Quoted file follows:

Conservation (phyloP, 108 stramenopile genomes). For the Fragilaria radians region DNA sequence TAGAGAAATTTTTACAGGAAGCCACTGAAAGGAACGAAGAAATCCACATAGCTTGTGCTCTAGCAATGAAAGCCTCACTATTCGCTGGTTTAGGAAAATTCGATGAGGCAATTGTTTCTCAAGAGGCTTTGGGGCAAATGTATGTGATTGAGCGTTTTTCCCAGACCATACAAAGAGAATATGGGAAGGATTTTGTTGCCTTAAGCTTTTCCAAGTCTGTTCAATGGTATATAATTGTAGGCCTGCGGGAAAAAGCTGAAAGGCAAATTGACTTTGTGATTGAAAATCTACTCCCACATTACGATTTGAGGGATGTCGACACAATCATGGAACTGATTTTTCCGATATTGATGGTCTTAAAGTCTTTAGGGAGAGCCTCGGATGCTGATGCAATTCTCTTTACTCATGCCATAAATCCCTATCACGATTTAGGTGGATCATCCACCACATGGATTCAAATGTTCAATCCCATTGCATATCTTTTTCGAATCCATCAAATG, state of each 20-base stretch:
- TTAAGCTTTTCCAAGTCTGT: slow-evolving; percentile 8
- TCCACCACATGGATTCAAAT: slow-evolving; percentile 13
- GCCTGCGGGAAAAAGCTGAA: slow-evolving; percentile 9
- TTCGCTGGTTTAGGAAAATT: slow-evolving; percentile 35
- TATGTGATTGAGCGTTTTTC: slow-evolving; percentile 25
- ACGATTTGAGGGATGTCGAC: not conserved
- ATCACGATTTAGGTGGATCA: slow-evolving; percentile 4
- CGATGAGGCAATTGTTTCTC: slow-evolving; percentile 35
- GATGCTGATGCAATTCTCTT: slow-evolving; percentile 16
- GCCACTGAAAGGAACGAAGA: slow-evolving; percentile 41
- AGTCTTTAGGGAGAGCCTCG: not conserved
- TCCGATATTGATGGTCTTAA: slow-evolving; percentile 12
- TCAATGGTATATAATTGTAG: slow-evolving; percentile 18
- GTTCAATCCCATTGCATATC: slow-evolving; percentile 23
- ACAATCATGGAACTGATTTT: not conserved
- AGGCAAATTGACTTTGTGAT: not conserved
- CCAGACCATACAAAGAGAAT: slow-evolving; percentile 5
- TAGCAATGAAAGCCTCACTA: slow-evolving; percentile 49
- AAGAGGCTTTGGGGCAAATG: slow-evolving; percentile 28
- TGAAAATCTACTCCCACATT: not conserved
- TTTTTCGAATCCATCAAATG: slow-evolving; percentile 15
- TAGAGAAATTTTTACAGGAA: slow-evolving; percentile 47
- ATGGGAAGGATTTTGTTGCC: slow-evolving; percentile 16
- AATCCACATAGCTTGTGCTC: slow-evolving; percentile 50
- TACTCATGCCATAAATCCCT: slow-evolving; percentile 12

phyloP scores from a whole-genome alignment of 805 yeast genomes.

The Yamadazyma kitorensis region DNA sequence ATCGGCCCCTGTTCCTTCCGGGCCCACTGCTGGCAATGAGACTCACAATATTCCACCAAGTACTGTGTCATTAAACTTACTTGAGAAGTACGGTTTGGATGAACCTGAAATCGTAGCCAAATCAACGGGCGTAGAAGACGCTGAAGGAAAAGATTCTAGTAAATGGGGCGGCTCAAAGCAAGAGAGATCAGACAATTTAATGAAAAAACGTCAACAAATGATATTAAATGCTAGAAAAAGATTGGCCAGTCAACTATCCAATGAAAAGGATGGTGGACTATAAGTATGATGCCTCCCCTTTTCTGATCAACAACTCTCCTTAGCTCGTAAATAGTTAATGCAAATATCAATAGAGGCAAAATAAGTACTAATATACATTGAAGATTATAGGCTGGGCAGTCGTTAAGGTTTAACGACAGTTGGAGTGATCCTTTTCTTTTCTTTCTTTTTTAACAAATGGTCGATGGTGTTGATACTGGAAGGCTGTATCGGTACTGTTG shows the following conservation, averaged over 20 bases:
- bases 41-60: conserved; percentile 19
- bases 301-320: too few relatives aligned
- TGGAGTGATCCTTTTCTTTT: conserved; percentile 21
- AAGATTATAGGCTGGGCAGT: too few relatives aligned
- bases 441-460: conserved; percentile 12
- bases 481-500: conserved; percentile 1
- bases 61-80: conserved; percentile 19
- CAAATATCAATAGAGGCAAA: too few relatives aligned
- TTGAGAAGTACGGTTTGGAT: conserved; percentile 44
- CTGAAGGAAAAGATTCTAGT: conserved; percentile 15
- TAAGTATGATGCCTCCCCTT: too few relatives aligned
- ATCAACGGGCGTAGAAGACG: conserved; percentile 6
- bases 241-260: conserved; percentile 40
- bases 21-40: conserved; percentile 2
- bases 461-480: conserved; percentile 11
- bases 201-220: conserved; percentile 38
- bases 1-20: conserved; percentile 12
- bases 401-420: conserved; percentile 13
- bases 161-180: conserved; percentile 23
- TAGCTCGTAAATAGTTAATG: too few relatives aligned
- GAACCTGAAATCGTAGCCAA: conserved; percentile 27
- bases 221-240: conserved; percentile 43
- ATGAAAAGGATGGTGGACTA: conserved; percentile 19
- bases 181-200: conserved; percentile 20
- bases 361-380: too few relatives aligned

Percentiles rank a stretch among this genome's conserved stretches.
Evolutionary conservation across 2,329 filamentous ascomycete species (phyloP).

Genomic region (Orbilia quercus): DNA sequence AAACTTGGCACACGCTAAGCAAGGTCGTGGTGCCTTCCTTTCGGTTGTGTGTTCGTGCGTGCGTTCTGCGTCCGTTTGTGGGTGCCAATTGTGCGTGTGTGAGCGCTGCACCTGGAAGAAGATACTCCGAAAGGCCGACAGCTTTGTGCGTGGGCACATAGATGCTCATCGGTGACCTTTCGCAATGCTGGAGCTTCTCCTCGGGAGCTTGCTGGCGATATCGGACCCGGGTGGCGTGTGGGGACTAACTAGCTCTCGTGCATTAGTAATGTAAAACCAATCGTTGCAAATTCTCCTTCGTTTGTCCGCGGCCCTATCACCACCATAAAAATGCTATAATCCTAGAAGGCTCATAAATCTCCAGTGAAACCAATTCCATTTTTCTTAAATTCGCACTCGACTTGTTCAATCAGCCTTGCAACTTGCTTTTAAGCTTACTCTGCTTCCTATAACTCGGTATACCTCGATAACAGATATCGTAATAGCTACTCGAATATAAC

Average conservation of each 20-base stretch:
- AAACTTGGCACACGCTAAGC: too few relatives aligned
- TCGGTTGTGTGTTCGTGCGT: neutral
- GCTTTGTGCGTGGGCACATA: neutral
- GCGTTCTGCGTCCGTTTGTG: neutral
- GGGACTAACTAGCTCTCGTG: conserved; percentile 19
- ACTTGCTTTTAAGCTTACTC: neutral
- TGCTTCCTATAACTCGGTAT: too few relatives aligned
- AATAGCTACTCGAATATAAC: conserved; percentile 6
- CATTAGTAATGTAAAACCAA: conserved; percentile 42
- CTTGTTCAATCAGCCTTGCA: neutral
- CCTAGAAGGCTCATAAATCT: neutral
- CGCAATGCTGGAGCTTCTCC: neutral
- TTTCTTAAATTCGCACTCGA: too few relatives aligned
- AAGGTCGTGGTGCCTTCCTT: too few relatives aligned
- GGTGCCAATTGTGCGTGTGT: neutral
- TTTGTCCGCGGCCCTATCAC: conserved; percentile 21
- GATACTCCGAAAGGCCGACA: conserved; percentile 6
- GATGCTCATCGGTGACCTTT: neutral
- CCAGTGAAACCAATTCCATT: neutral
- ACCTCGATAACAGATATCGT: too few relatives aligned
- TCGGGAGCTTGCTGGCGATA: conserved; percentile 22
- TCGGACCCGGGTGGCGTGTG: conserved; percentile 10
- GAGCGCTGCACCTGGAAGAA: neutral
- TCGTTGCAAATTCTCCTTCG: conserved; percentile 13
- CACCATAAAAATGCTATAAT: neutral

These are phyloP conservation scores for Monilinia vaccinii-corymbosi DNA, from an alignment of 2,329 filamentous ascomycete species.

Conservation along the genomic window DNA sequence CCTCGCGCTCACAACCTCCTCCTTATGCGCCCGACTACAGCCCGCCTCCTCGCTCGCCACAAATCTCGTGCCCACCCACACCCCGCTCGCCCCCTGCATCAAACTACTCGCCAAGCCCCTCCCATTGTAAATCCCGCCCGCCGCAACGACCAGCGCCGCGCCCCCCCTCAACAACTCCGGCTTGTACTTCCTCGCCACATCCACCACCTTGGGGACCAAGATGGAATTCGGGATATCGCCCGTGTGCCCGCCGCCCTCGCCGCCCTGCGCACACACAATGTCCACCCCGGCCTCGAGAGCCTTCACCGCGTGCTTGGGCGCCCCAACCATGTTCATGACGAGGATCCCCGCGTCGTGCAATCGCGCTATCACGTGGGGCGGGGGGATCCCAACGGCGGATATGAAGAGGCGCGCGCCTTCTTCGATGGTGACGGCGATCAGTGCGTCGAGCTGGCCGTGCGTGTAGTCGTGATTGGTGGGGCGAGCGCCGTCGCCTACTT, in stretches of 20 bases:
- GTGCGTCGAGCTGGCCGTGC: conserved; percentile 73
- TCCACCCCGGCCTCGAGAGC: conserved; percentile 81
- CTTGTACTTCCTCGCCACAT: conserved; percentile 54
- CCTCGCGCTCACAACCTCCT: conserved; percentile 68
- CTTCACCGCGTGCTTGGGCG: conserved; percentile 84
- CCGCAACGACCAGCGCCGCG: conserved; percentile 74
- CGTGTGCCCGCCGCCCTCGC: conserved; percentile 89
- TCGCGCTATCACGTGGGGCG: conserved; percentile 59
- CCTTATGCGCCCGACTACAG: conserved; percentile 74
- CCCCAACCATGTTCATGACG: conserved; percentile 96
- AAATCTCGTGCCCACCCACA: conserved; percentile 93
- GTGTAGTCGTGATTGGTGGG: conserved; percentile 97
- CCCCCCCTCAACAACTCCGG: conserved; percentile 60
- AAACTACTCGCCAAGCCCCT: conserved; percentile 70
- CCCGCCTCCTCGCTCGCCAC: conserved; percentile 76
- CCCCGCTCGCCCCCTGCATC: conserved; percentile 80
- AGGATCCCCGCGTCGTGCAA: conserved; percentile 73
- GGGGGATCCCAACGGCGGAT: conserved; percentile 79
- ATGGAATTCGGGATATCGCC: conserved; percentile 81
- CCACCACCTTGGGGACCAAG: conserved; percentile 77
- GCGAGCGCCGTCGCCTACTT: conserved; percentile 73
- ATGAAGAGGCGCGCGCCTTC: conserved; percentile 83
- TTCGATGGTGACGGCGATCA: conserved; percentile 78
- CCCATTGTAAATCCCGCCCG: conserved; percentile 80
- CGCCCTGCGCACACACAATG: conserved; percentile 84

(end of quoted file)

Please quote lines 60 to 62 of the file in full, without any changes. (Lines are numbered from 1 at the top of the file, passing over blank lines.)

- GCTTTGTGCGTGGGCACATA: neutral
- GCGTTCTGCGTCCGTTTGTG: neutral
- GGGACTAACTAGCTCTCGTG: conserved; percentile 19